Hiring Remains Strong, But Costly-Latest Results from The Harris Poll
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Hiring Remains Strong, But Costly-Latest Results from The Harris Poll

Hiring Remains Strong, But Costly-Latest Results from The Harris Poll

Expectations for wage increases have steadily risen over the past few years with 2023 marking their highest level yet. Seventy-five percent of hiring managers predict employees at their companies will receive a bump in pay this year, up from 58% in 2020, according to a survey from The Harris Poll commissioned by Express Employment Professionals. 

Anticipated wage increases were strong at 69% in 2021 and 70% in 2022. This comes at a time when U.S. hiring managers say recruiting over the next year appears encouraging as three quarters (75%) say they feel positive, including feelings of optimism (43%), hopefulness (38%) and confidence (36%). 

Three in five (60%) hiring managers say their company plans to increase the number of employees in the first half of 2023, on par with the first and second halves of 2022. Around a third (31%) report their company plans either to stay at around the same number of employees or make no change. 

Companies with more than 10 employees are the most likely to increase their employee count in the first half of this year. The breakdown of anticipated growth by company size is as follows: 

2–9 employees: 42% 

10–49 employees: 60%

50–99 employees: 66%

100–499 employees: 71%

500+ employees: 65% 

This continued push to hire is great news for U.S. job seekers. In a recent Express study conducted among more than 2,000 Americans ages 18 and older, close to half (46%) are seeking employment—either actively looking for a new job or browsing job opportunities once in a while. 

Reasons for expansion 

For companies that report plans to increase their number of employees in the first half of this year, many say this increase is due, in part, to the need to manage increased volumes of work (49%). Other motivating factors for hiring include the need to fill positions that are open because of employee turnover (48%), to fill newly created positions (44%), and to handle expansion into other categories or markets (34%).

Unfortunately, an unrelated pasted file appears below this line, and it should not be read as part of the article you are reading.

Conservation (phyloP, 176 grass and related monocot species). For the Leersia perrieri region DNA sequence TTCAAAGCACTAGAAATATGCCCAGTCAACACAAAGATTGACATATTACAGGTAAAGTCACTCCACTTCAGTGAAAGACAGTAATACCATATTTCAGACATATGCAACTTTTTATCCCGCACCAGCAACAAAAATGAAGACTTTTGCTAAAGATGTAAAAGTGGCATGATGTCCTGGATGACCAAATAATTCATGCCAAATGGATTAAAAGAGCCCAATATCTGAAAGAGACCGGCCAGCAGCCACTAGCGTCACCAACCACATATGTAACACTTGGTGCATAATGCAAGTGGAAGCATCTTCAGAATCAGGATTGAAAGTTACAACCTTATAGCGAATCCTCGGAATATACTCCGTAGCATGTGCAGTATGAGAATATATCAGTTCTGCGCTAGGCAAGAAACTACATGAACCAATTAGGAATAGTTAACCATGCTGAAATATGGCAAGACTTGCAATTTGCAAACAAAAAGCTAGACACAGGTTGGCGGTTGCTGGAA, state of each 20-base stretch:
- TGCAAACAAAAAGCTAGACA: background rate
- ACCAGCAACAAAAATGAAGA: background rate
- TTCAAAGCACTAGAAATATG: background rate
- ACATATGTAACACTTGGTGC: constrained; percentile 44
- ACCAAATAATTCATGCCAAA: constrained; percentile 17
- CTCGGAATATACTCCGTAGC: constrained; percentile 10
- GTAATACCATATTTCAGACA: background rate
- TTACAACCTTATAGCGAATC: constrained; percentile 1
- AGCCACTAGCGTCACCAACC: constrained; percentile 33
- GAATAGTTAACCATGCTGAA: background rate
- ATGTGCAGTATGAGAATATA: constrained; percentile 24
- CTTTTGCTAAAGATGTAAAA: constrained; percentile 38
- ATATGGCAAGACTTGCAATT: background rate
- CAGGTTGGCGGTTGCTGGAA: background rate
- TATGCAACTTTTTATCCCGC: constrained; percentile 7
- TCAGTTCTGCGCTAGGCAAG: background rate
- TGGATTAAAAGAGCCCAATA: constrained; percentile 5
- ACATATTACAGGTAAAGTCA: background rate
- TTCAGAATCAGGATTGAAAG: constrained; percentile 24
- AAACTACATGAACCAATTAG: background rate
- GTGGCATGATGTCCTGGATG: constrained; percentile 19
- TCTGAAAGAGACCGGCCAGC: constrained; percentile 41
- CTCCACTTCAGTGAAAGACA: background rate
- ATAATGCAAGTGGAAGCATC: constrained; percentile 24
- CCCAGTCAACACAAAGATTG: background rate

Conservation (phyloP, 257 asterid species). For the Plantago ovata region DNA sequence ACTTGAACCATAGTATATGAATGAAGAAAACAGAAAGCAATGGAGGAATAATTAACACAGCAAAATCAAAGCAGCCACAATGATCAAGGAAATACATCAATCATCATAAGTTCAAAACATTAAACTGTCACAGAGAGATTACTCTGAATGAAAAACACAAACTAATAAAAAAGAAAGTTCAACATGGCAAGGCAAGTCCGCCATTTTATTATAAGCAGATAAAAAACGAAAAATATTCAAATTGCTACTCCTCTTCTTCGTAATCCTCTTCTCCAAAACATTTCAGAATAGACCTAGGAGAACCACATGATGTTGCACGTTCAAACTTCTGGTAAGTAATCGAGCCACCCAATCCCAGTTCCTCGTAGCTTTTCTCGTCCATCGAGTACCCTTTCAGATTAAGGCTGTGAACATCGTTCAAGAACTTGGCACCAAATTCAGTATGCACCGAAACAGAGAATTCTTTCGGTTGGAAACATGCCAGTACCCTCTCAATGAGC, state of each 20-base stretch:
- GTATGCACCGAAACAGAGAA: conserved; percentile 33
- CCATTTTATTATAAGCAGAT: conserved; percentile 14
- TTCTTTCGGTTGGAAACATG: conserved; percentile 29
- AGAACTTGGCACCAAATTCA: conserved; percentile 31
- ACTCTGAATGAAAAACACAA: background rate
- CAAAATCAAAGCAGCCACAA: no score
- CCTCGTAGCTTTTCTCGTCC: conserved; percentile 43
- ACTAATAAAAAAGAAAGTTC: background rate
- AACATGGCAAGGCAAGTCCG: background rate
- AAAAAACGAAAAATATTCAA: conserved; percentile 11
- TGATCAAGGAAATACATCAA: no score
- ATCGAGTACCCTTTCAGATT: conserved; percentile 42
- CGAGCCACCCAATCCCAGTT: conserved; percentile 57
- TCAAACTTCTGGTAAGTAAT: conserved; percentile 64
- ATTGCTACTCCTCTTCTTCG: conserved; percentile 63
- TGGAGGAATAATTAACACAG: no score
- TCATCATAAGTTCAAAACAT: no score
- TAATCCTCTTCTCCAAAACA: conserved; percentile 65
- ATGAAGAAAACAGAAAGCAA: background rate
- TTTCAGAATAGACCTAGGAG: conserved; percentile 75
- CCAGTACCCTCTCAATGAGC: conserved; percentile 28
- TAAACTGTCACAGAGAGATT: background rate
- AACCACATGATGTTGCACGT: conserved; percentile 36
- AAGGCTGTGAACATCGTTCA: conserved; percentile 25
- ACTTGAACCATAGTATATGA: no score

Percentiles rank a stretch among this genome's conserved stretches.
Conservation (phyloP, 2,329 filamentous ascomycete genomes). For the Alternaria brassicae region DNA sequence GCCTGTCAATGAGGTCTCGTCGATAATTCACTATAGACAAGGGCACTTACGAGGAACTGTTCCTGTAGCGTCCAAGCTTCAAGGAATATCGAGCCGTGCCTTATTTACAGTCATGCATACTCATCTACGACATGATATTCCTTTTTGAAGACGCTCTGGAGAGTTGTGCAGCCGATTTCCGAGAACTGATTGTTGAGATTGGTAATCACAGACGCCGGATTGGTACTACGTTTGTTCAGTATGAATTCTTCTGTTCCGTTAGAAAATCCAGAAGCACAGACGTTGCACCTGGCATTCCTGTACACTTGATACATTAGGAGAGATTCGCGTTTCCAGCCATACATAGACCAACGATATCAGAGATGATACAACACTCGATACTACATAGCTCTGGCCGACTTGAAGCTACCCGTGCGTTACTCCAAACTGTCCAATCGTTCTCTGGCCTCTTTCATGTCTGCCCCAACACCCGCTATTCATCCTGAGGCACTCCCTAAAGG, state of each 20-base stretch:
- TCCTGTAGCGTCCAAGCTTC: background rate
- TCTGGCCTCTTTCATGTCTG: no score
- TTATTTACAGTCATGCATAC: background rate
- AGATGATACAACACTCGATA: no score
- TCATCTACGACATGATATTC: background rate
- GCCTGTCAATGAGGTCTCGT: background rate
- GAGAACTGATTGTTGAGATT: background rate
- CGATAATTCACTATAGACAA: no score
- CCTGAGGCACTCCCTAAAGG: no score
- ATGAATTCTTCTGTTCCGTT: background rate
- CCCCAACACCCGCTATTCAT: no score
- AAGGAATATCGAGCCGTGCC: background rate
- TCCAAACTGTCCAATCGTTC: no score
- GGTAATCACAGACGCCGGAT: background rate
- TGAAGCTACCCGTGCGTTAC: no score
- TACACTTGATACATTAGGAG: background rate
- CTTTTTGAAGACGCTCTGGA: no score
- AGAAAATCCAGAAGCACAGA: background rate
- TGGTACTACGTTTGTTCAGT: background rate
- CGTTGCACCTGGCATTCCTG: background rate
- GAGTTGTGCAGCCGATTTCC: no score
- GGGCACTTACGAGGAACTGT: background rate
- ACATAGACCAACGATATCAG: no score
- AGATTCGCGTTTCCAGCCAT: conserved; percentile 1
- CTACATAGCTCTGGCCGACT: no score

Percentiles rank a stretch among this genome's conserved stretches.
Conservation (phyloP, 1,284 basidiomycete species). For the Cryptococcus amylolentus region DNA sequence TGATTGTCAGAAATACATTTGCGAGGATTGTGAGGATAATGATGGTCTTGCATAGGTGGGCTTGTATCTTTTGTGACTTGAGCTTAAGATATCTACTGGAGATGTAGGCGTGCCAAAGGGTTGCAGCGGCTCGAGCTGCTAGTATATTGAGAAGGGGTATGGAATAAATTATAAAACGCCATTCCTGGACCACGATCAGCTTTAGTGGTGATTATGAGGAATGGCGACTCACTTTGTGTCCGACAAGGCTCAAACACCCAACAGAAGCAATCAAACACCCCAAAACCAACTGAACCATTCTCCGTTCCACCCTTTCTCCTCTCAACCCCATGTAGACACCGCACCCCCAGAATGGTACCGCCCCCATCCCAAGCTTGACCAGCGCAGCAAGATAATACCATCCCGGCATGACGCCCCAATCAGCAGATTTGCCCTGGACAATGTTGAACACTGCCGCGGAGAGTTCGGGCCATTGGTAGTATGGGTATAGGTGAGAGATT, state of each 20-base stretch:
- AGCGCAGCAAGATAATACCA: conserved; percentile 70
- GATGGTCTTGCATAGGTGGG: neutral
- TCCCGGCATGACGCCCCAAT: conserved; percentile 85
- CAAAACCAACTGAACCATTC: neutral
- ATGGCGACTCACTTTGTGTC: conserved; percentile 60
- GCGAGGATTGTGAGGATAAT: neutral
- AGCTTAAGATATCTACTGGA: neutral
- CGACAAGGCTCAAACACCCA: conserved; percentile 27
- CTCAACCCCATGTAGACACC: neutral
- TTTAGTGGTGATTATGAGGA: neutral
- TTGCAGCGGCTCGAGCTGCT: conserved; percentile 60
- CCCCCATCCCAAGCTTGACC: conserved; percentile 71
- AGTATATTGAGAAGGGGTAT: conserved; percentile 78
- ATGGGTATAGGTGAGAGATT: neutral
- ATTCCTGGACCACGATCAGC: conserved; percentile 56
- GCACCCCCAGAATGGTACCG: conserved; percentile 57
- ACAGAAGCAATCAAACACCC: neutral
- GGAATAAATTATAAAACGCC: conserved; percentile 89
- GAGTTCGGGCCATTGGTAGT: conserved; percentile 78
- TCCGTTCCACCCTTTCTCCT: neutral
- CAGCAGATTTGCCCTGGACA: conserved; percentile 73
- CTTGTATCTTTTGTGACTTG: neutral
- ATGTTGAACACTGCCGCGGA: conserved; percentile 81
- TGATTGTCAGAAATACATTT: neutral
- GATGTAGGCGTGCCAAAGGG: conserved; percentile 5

Despite the need for many companies to hire to meet increased workloads, some simply do not have the capacity to do so. Around half of hiring managers (51%) say they need more employees to manage their workload but do not have the capacity to hire. Interestingly, larger companies with more than 50 employees are more likely than those with 2 to 9 employees to cite the need for additional workload relief but lack the ability to hire at this time (54% vs. 42%). 

Constraining factors 

For companies that lack the bandwidth to onboard additional employees, more than 2 in 5 (43%) say it is a result of their company adjusting their recruiting/hiring strategy. Others are waiting to see if the workload will level out before hiring additional employees (42%). 

Around 3 in 10 (29%) say their company does not have enough money in the budget this year or that their upper management has not approved the hiring of additional staff (29%). These sentiments are on par with what U.S. hiring managers reported in the first half of 2022. 

Beyond the inability to hire, a few companies are actually planning to reduce their employee count in 2023. Seven percent of hiring managers say their company plans to decrease the number of employees in the first half of 2023. While a small proportion of companies plan to do so, the main reason for this is to reduce costs (75%). 

“Balancing overall business costs with necessary hires is critical, and it seems like many employers are taking a wait-and-see approach with market conditions before increasing their headcount,” Express Employment International CEO Bill Stoller said. “But overall, this is great news for job seekers. The majority of businesses need workers, so for those on the sidelines, now is a great time to find the right opportunity.” 

Methodology

The Job Insights survey was conducted online within the U.S. by The Harris Poll on behalf of Express Employment Professionals between Dec. 1 and Dec. 15, 2022, among 1,002 U.S. hiring decision-makers (defined as adults ages 18+ in the U.S. who are employed full-time or self-employed, work at companies with more than one employee, and have full/significant involvement in hiring decisions at their company).

Published: March 2nd, 2023

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